Life Verse:

"...I have come that they may have life and that they may have it more abundantly." -- JESUS in John 10:10

Friday, December 31, 2010

Reflection on 2010 and Thoughts on 2011

While not a distinctly Christian world view, the thoughts from Steve Casimiro of Adventure Life here are worth noting. As we each reflect over last year and the things that really motivate us and that we measure the value of life by, lets turn our hearts and minds to HIM who is LIFE. "11 For I know the thoughts that I think toward you, says the Lord, thoughts of peace and not of evil, to give you a future and a hope. 12 Then you will call upon Me and go and pray to Me, and I will listen to you. 13 And you will seek Me and find Me, when you search for Me with all your heart" {Jer 29:11-13 (NKJV)}

I pray that 2010 has been a pivotal year for you and that 2011 will see you drawing closer to knowing (personally) what the TRUE meaning of Life is all about!

All my love to each of you. May you have a blessed and joyous year!


Hello, Future: "

Post image for Hello, Future

This is a time for reflection, reinforcement, and renewal. It’s the end of one chapter and beginning of another, and most of us leading even a semi-conscious life are thinking about the successes and failures of the past year and looking forward to a fresh start in the new one. For me, this season has been particularly introspective, and I find myself remembering an exercise I conducted 15 or so years ago, where you write down what you would do if you knew you had a year to live, then six months, then a month.

I wrote down all manner of adventures I wanted to pack in before I packed out. Sky diving. Visit Antarctica. Feel the wind sweeping across Patagonia. There were nods to time with family, especially in the “one month” version, but mostly it was a life list of self-gratifying outdoor pursuits. Ski deep powder, ride misty singletrack.

A decade and a half later, that exercise would produce far different results. I’ve ticked off many of my goals, and funny enough, the list of what I’d like to do before I die has grown longer, but what I actually would do has changed fundamentally. Yes, I’d want one more top to bottom blowerfest of sweet and deep, but all I’d really want is to be with my family and friends, doing what they love and, if possible, taking them to the places and pursuits I love with the hopes of sharing my passion and hunger for all things outdoors.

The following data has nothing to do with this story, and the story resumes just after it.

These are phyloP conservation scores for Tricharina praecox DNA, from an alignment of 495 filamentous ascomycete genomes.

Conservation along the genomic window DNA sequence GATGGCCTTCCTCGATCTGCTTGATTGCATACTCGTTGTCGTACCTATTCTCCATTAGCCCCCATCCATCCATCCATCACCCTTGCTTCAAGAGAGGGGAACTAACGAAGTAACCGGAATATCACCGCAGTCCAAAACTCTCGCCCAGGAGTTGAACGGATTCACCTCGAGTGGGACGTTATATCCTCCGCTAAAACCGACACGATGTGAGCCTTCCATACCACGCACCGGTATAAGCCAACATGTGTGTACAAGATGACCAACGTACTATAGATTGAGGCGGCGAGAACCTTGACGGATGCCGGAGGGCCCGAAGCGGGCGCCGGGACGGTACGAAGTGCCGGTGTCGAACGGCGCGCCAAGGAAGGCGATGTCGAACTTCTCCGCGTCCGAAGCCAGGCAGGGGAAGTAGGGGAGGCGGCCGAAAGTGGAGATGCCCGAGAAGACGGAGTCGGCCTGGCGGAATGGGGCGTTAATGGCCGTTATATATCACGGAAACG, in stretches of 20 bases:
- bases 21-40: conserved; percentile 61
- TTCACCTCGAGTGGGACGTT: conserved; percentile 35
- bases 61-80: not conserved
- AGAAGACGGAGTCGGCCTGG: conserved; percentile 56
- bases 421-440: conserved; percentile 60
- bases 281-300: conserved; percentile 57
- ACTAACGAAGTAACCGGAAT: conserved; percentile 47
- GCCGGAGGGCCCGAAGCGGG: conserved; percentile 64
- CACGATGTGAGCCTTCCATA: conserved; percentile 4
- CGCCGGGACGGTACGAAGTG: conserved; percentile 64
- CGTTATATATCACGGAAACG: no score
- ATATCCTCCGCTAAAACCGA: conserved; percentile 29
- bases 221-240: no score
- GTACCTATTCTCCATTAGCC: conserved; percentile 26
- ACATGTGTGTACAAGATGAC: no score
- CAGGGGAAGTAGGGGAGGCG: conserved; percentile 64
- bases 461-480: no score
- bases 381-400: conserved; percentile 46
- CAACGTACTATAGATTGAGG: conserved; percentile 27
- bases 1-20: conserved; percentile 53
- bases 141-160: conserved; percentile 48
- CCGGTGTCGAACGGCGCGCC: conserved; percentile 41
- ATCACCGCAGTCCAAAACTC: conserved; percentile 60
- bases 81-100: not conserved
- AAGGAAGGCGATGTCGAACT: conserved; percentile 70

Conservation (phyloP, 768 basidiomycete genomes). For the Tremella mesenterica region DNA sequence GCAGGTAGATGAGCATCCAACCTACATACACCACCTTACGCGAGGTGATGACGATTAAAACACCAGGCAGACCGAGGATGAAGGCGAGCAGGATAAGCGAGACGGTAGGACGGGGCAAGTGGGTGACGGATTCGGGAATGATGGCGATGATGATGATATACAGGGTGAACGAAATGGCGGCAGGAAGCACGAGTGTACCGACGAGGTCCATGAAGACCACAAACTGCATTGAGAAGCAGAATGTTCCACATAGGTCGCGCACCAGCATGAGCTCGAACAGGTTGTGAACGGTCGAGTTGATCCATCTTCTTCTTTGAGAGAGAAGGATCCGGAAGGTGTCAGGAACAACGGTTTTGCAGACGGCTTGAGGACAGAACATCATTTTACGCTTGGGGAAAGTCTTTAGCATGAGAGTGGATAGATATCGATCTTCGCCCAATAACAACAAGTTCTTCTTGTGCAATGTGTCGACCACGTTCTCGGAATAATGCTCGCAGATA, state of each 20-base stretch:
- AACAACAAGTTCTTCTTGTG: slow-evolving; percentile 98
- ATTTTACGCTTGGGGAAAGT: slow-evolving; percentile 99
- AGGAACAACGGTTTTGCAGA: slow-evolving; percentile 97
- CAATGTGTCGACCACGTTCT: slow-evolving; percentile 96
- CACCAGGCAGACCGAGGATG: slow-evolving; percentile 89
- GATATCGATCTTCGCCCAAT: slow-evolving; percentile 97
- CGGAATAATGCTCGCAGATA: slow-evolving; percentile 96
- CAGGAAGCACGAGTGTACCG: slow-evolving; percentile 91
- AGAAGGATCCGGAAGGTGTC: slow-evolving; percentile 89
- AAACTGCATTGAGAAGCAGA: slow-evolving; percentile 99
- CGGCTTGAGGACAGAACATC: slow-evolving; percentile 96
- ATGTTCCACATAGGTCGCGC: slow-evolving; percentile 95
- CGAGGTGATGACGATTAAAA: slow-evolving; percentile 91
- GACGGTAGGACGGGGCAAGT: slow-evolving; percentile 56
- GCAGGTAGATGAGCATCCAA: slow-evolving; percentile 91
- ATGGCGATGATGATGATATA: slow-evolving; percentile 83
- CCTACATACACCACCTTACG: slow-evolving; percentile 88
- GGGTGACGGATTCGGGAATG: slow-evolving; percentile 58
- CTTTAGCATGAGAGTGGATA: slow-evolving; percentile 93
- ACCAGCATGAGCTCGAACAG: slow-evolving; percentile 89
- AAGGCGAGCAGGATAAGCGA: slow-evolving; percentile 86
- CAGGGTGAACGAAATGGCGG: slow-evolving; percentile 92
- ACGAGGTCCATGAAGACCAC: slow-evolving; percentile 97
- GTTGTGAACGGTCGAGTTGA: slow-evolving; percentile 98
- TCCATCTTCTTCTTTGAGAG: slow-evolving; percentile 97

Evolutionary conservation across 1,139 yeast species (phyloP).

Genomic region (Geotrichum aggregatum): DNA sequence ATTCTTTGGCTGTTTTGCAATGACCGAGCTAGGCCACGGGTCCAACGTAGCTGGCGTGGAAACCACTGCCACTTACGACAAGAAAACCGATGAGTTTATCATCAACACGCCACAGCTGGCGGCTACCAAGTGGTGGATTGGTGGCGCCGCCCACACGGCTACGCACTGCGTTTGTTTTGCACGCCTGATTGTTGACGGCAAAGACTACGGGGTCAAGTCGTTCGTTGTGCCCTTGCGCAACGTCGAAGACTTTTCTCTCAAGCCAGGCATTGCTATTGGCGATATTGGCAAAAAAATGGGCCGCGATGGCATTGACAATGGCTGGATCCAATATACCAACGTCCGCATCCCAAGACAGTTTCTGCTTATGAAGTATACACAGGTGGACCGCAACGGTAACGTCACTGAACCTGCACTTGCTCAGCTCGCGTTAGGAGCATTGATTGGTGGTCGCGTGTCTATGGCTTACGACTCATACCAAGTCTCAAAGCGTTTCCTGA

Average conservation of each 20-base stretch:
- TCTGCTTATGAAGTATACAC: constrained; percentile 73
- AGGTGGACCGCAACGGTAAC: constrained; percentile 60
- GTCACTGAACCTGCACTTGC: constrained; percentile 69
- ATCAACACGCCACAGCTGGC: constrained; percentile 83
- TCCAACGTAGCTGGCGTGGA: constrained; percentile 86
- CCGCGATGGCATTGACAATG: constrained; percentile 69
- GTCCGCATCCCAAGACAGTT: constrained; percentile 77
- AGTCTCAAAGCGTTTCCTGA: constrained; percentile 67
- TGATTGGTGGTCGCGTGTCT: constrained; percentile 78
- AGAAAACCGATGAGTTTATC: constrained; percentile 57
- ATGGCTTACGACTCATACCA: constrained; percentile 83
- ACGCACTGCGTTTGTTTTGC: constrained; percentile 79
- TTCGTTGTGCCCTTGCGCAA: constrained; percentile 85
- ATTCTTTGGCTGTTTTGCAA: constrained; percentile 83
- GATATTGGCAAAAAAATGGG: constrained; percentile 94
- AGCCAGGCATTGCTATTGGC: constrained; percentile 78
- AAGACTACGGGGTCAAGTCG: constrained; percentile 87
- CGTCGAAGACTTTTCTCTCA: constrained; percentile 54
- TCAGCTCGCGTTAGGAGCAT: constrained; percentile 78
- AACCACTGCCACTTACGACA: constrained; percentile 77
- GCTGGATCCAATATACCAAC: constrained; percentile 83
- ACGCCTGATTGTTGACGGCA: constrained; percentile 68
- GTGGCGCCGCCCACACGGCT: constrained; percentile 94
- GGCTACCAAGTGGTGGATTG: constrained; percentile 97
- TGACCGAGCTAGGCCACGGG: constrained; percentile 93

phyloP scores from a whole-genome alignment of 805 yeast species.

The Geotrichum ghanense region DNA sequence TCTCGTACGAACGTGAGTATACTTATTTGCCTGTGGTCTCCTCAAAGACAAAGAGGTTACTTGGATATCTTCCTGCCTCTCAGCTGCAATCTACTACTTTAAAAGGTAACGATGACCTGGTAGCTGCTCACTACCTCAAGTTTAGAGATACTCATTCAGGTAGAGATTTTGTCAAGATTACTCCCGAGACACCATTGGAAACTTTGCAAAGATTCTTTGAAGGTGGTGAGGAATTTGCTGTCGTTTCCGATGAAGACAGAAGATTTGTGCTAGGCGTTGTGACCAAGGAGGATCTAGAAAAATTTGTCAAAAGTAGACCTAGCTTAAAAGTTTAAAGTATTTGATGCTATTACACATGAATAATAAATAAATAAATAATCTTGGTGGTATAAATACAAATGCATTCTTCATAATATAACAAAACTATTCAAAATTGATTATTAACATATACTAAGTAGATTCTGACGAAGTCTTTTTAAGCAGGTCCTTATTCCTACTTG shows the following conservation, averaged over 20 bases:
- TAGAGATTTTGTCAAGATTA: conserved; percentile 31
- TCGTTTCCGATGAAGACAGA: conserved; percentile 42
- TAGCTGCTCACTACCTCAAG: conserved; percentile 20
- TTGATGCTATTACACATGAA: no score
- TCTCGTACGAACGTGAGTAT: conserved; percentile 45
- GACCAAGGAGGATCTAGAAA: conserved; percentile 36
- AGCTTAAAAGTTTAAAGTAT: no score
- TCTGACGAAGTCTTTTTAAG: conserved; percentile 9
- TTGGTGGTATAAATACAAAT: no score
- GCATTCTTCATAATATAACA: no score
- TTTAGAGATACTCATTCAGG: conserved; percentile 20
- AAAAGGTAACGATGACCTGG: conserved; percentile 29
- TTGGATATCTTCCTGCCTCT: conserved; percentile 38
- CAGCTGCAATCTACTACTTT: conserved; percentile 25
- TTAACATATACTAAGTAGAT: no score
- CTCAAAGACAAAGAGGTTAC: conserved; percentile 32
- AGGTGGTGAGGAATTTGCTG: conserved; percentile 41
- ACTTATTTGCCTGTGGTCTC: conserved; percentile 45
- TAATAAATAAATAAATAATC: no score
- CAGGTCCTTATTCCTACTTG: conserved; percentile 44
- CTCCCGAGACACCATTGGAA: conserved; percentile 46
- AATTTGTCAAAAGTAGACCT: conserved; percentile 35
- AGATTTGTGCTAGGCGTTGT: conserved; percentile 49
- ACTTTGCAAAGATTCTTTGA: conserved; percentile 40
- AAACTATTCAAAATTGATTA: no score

Fifteen years down the road, I realize that this isn’t just an idle intellectual gymnastics session.

2010 HAS NOT BEEN THE BEST OF YEARS FOR YOURS TRULY. My employer, National Geographic Adventure, went out of business a little over a year ago. A nagging knee injury severely diminished my ability to run and ride. A house remodel has dragged on for an eternity, a challenge when both of us work from home, we’ve slept on the floor for much of the time, and been without heat for months.

Worst of all by far, however, was that someone very close to me was diagnosed last spring with an extremely rare and aggressive form of cancer. If you’ve been through this, you know how draining, bewildering, and emotional it is. The roller coaster of hope and despair, the frustration of impotence, the inability to wish it, pray it, or take it away.

Throughout all of this, I have spent much of the year thinking about Aron Ralston, a man who was trapped in his own struggle over life and death, due to my work on the production of 127 Hours, the movie about Aron’s experience in Blue John Canyon, Utah, and I have asked or considered the question “If your arm was pinned by a boulder and your only hope of survival was to cut it off, could you do it?” many times. It’s an essential, existential question, but I realize, too, that thinking about it isn’t just an idle intellectual gymnastics session, either. Even if not immediately visible, we all have points in our lives where we decide to suffer or to give up, and being clear headed about it makes the path more manageable even if not particularly palatable.

Chemotherapy…it is, as you likely know, a scorched earth attack on cancer, and it leaves you sick and exhausted, your beautiful hair gone and your spirit pummeled. I watched as she cut away parts of herself with the hopes of survival, and only now, as I look back at year’s end, do I see the parallels with Aron trapped in a canyon and only one way out. I say the answer to the question almost universally is “yes” — or maybe “YES!” — yes, I would cut my arm off to live. Yes, you would cut your arm off to live. The spirit to survive, to continue on, is the most powerful force we have. There is nothing more precious than life, and threats to it bring out unimagined strengths. A person will endure almost anything. I know this because I’ve seen it.